Pastrana made several visits to Washington, D.C., in late 1999 and early 2000 accompanied by Colombian officials, such as police chief Serrano and the armed forces chief, Gen. Fernando Tapias. Moreno, Colombia’s ambassador to the United States, met with 120 members of Congress and was very effective in generating support for the bill, sources on Capitol Hill said. Pastrana’s personal appeals worked for some members of Congress. Sen. Lincoln Chafee, R-R.I., chairman of the Senate Foreign Relations Subcommittee on Western Hemisphere Affairs, said he was initially skeptical of the proposal but changed his mind after he chaired a subcommittee meeting during Pastrana’s visit in April 2000. “I came away from our meeting fully convinced that President Pastrana is a courageous, reform-minded leader who is committed not only to ending drug trafficking in Colombia, but also to bringing stability, ending violence, and promoting human rights,” Chafee said.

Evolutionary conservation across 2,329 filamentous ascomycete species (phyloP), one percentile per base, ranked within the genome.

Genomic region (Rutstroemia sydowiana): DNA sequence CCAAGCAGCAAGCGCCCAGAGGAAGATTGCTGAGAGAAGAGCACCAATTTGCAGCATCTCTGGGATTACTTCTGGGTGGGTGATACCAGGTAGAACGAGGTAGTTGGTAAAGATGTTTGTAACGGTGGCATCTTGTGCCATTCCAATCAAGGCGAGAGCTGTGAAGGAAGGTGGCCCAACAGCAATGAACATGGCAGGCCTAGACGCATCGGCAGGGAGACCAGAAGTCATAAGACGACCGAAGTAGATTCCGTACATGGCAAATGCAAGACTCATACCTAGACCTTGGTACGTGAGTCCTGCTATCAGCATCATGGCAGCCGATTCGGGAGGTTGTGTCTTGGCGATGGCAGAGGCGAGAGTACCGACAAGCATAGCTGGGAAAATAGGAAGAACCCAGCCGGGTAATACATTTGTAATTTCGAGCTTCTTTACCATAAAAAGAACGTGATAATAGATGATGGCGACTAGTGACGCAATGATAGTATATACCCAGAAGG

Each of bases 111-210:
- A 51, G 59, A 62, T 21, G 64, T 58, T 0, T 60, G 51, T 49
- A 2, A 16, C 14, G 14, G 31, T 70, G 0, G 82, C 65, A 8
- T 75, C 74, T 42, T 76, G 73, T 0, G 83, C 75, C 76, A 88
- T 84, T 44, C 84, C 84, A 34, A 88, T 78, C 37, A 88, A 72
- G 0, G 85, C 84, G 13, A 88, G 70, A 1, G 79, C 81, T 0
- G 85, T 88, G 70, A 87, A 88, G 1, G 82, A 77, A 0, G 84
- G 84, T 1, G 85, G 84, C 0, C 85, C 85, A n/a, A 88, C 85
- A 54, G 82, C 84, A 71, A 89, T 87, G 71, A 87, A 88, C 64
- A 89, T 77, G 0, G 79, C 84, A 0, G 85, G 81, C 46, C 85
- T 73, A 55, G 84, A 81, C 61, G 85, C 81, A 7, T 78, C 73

Pastrana also charmed legislators who traveled to Colombia on fact-finding trips during the bill’s passage through Congress. In fact, Colombia has been the most frequent Latin American destination for official congressional travel since 1995, and the Colombian aid package prompted a flurry of trips during the first half of 2000. Sen. Richard Durbin, D-Ill., had a change of heart after flying over the Colombian jungle during a June 2000 visit with Sen. Jack Reed, D-R.I. Durbin had supported an amendment proposed by Sen. Paul Wellstone, D-Minn., to redirect military aid money toward domestic drug treatment. During the trip, he and Reed met with Colombian police and soldiers at the Larandia and Tres Esquinas military bases. “You would not imagine what it was like yesterday flying over the jungles of Colombia to look down from a Black Hawk helicopter as a Colombian general pointed out to me all of the coca fields,” Durbin told senators the day of his return in a statement explaining his new support for the aid package.